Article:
Among psychoanalysts Niederland is best known for his papers on the Schreber case. Daniel Paul Schreber (1842-1911) was a German judge who became a mental patient in his forties and published an autobiographical account of his 'nervous illness'. In 1911 Freud wrote a paper explaining Schreber's psychosis as an expression of repressed unconscious homosexual love for his father. Niederland uncovered evidence that the father, an orthopaedist and a medical and social reformer, had advocated pedagogic procedures that seemed persecutory. Niederland showed some striking similarities between the father's methods of rearing children and some of the son's strange experiences for which he was regarded as paranoid. Niederland's concern with the apparently real traumatic experiences in the son's childhood differed markedly from Freud's approach. However, Niederland never criticised Freud, preferring instead to remain a loyal psychoanalytic devotee.
Niederland believed that all his research and clinical work had one theme: a focus on trauma and its psychological after-effects. In 1961 he spent several months in Athens investigating the life of Heinrich Schliemann, the 19th-century explorer who searched in Turkey for the ancient site of Troy and alleged that the excavated ruins he had found were indeed those of Troy. Niederland tried to explain Schliemann's interest in Troy in terms of certain childhood events, such as the death just before he was born of an older brother after whom he was named and his childhood play in a cemetery surrounding a vicarage that was his home.
Niederland wrote about the psychological reverberations of facial disfigurement. He pointed out that the word 'ugly' derives from the Gothic ogan, meaning frightening or terrifying, which is related to the German augen - to stare at intensely and with fear. He related the 'smoothness and conspicuous evenness' of the paintings by the Frenchman Jacques Louis David (1748-1825) to disfigurements in David's own face. Niederland also linked Michelangelo's renderings of 'superb masculine beauty and harmony' to permanent facial damage resulting from his face being crushed at the age of 14. He speculated about 'the integral role of an unconscious thrust toward restitution and acquisition of perfection' in some artists' creative activity. He said that 'as a clinician', he had never seen 'a creative individual who did not have serious, apparently all-pervasive and disturbing conflicts'. He believed that artists have often been exposed in their early lives to 'traumatic, not infrequently tragic and perplexing experiences', which their creativity is an attempt to cope with.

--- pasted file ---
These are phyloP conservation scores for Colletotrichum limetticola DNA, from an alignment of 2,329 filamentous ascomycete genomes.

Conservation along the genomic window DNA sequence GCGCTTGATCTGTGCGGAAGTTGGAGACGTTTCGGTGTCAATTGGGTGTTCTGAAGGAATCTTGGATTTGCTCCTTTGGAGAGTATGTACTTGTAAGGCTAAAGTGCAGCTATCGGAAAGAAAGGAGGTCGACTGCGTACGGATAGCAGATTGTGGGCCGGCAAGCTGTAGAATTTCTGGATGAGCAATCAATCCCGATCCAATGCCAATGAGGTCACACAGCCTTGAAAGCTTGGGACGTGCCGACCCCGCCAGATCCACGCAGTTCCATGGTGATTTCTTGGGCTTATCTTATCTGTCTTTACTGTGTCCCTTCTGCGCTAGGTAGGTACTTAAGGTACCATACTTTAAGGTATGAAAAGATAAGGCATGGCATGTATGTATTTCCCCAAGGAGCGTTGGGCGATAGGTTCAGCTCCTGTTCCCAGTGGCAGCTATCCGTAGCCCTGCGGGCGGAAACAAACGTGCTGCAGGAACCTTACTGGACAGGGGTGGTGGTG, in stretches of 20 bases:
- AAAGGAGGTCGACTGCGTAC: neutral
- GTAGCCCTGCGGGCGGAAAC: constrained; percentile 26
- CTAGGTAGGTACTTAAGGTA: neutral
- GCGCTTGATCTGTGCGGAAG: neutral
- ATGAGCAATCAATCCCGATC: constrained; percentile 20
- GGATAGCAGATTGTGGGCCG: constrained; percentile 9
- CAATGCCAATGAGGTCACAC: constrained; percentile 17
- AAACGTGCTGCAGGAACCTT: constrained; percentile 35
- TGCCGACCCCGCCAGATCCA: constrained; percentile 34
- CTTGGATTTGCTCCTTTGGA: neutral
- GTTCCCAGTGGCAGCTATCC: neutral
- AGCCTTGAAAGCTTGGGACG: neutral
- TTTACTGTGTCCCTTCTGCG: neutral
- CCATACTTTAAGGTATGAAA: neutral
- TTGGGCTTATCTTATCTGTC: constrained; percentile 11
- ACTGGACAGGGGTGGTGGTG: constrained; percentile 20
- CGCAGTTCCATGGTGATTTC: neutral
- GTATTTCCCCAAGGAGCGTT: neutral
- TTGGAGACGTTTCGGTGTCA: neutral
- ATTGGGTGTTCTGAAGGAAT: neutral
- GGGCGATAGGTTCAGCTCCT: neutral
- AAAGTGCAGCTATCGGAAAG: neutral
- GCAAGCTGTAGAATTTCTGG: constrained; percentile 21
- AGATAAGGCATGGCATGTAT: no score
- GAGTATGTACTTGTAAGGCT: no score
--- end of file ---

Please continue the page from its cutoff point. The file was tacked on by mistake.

Niederland wrote many articles and several books: Nervositat Gedermanns Krankheit (Everyone's Neurotic Illness), 1935; Man-made Plague: a primer to neurosis, 1948; The Schreber Case: Psychoanalytic Profile of a Paranoid Personality, 1974; Folgen der Verfolgung des Uberlebenden-Syndrom Seelenmord (Consequences of Persecution: the Survivors' Syndrome, Soul Murder), 1980. Wenda Focke translated into German and edited a collection of his previously published articles, which she entitled Trauma und Kreativitat (Trauma and Creativity) 1989, and wrote a biography of him called Psychiater der Verfolgten (1992).